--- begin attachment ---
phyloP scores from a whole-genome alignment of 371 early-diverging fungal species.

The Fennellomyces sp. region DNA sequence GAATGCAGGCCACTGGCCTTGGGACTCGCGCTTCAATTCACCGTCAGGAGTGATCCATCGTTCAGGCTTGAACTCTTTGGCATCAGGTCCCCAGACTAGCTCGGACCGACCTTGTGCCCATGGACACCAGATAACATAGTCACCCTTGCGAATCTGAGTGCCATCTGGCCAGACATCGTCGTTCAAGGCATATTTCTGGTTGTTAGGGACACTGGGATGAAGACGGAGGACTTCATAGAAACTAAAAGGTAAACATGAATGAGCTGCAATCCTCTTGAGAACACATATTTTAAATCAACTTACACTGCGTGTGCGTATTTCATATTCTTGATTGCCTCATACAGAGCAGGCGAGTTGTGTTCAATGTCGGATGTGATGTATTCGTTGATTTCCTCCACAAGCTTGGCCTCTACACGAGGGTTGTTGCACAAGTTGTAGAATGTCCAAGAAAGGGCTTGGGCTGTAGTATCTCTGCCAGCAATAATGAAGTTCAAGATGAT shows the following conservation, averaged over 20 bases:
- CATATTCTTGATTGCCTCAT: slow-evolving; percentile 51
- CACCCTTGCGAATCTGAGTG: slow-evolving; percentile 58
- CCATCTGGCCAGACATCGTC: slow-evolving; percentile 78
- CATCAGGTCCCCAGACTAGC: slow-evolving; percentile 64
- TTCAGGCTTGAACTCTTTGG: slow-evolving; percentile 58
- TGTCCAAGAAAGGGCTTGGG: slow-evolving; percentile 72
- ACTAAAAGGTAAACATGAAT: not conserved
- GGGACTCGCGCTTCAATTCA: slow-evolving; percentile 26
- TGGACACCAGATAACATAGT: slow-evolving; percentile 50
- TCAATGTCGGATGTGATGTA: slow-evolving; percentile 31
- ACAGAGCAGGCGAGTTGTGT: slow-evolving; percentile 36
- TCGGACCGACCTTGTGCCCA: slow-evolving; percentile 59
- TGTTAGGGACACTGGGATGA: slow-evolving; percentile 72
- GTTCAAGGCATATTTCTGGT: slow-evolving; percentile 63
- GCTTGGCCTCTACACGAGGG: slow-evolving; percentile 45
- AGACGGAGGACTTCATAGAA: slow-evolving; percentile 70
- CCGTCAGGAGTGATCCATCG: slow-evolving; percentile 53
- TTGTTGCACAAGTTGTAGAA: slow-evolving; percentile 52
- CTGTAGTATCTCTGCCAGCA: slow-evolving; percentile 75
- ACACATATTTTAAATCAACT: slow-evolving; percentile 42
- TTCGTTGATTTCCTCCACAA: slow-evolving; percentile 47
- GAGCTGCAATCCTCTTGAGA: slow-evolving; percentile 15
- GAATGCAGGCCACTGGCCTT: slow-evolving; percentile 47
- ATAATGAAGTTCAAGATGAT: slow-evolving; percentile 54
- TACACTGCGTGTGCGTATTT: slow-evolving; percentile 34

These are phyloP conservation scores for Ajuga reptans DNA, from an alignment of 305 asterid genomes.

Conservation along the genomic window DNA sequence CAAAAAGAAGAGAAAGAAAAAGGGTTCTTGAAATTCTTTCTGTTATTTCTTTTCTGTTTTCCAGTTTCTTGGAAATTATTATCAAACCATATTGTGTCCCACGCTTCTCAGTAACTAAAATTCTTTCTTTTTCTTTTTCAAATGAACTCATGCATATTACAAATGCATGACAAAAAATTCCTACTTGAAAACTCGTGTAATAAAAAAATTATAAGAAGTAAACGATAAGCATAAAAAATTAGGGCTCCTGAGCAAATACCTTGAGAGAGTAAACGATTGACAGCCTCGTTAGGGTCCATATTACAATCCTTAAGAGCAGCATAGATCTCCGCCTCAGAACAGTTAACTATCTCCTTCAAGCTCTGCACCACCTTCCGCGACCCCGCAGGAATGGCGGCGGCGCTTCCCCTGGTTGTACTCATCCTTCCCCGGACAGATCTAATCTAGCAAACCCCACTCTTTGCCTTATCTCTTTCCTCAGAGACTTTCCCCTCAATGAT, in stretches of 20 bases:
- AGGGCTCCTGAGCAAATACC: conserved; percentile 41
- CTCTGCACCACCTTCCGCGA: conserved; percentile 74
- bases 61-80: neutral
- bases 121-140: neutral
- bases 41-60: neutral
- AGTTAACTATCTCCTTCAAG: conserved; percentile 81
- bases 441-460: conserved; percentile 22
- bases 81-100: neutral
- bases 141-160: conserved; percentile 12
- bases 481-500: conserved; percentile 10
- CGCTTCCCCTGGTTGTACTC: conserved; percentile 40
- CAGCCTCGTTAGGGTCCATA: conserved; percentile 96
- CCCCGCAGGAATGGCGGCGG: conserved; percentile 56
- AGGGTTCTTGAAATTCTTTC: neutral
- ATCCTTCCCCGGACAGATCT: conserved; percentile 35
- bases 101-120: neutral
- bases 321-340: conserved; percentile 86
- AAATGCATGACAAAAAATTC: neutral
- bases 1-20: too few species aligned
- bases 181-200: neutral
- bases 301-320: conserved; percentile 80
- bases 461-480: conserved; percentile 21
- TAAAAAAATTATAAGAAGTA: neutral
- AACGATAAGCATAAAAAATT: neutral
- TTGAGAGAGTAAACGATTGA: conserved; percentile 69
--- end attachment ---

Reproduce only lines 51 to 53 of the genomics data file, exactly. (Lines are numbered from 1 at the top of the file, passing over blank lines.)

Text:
- bases 461-480: conserved; percentile 21
- TAAAAAAATTATAAGAAGTA: neutral
- AACGATAAGCATAAAAAATT: neutral